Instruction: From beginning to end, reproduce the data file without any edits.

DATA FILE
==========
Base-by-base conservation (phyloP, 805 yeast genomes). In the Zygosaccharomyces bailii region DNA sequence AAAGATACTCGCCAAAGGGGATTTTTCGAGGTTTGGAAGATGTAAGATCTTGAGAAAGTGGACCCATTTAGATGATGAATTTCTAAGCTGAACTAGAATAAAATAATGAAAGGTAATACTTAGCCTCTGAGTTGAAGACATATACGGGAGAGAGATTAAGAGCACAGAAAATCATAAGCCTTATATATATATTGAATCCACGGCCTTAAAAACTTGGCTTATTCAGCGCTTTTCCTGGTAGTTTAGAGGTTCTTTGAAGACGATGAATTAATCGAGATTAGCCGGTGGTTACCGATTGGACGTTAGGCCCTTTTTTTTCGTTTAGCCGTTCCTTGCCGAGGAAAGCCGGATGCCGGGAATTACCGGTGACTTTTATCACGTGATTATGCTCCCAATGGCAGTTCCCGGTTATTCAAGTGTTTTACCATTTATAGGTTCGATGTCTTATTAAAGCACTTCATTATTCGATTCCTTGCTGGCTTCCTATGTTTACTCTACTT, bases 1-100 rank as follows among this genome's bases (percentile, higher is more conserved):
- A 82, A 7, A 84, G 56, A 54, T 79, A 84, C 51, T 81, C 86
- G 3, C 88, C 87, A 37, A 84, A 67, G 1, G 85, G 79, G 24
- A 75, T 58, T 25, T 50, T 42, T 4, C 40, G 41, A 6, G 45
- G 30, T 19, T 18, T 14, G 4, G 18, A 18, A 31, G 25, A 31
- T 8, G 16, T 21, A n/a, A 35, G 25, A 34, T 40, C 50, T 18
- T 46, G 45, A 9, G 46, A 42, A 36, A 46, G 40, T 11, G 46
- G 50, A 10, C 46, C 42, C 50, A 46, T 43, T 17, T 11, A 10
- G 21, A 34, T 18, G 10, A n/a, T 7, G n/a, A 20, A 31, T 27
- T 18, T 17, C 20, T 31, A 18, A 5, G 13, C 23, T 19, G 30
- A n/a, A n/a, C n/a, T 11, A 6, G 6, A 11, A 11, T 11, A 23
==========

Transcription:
Base-by-base conservation (phyloP, 805 yeast genomes). In the Zygosaccharomyces bailii region DNA sequence AAAGATACTCGCCAAAGGGGATTTTTCGAGGTTTGGAAGATGTAAGATCTTGAGAAAGTGGACCCATTTAGATGATGAATTTCTAAGCTGAACTAGAATAAAATAATGAAAGGTAATACTTAGCCTCTGAGTTGAAGACATATACGGGAGAGAGATTAAGAGCACAGAAAATCATAAGCCTTATATATATATTGAATCCACGGCCTTAAAAACTTGGCTTATTCAGCGCTTTTCCTGGTAGTTTAGAGGTTCTTTGAAGACGATGAATTAATCGAGATTAGCCGGTGGTTACCGATTGGACGTTAGGCCCTTTTTTTTCGTTTAGCCGTTCCTTGCCGAGGAAAGCCGGATGCCGGGAATTACCGGTGACTTTTATCACGTGATTATGCTCCCAATGGCAGTTCCCGGTTATTCAAGTGTTTTACCATTTATAGGTTCGATGTCTTATTAAAGCACTTCATTATTCGATTCCTTGCTGGCTTCCTATGTTTACTCTACTT, bases 1-100 rank as follows among this genome's bases (percentile, higher is more conserved):
- A 82, A 7, A 84, G 56, A 54, T 79, A 84, C 51, T 81, C 86
- G 3, C 88, C 87, A 37, A 84, A 67, G 1, G 85, G 79, G 24
- A 75, T 58, T 25, T 50, T 42, T 4, C 40, G 41, A 6, G 45
- G 30, T 19, T 18, T 14, G 4, G 18, A 18, A 31, G 25, A 31
- T 8, G 16, T 21, A n/a, A 35, G 25, A 34, T 40, C 50, T 18
- T 46, G 45, A 9, G 46, A 42, A 36, A 46, G 40, T 11, G 46
- G 50, A 10, C 46, C 42, C 50, A 46, T 43, T 17, T 11, A 10
- G 21, A 34, T 18, G 10, A n/a, T 7, G n/a, A 20, A 31, T 27
- T 18, T 17, C 20, T 31, A 18, A 5, G 13, C 23, T 19, G 30
- A n/a, A n/a, C n/a, T 11, A 6, G 6, A 11, A 11, T 11, A 23